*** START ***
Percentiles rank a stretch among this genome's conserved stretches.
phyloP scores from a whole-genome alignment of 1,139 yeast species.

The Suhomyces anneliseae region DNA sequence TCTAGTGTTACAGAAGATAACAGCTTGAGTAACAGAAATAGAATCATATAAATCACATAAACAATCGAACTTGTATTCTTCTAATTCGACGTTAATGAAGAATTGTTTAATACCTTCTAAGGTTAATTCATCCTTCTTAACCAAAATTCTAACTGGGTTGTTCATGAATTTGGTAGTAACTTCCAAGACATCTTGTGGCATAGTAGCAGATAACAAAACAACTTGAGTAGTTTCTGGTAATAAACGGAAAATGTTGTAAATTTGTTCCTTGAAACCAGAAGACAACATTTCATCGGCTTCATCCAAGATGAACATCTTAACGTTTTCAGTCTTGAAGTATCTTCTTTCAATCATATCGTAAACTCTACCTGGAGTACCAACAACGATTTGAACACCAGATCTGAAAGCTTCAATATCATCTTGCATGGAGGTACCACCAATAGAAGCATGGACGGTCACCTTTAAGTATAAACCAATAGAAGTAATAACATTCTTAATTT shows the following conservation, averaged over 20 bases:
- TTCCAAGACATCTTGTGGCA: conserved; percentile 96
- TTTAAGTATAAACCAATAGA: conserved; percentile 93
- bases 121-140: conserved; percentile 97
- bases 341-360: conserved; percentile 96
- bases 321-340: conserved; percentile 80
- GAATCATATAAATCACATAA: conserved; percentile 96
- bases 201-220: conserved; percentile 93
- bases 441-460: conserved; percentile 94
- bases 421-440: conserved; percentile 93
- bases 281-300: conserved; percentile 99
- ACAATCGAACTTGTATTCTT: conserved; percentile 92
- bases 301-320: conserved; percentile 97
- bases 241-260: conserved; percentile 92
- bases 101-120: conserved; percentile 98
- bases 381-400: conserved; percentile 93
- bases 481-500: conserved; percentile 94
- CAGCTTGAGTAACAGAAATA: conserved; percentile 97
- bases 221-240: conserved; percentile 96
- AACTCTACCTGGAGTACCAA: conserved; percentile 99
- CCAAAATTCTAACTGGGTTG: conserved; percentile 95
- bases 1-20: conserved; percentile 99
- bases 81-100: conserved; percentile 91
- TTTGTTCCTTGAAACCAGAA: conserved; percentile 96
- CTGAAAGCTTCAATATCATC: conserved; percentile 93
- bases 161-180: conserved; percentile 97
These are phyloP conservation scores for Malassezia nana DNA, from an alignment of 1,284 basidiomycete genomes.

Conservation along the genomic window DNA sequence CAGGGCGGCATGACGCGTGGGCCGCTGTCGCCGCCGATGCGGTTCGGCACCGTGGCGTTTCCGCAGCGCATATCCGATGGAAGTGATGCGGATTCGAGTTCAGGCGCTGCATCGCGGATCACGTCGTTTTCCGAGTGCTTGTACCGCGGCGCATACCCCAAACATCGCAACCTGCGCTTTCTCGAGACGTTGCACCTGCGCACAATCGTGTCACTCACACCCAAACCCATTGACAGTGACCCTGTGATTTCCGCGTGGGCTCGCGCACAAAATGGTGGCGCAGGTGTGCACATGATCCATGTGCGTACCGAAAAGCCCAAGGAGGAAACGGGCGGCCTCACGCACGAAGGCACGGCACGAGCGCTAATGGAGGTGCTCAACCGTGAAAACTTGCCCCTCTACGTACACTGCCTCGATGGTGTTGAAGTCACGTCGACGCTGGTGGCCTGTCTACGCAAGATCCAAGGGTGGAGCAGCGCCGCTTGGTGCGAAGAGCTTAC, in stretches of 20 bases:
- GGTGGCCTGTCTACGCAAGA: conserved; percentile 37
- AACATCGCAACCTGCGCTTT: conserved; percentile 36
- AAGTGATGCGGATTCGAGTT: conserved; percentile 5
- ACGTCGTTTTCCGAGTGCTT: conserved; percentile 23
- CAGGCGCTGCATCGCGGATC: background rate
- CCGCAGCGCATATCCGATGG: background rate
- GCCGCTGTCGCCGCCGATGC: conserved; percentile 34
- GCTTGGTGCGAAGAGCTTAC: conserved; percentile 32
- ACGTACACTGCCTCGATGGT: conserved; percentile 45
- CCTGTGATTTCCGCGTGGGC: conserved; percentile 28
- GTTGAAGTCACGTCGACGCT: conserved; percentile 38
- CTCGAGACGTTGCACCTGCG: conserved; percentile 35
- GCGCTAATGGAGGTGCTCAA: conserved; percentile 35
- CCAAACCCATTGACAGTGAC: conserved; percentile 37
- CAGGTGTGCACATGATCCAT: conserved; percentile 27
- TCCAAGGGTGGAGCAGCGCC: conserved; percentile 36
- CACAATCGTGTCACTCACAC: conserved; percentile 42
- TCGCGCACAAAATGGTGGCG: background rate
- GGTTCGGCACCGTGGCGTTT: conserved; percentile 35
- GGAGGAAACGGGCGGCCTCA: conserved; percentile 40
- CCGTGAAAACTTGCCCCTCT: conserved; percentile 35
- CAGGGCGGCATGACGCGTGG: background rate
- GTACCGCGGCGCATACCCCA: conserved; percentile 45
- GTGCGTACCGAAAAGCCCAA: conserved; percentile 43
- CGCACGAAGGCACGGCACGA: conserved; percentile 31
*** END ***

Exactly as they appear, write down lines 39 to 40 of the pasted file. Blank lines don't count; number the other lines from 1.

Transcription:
- ACGTACACTGCCTCGATGGT: conserved; percentile 45
- CCTGTGATTTCCGCGTGGGC: conserved; percentile 28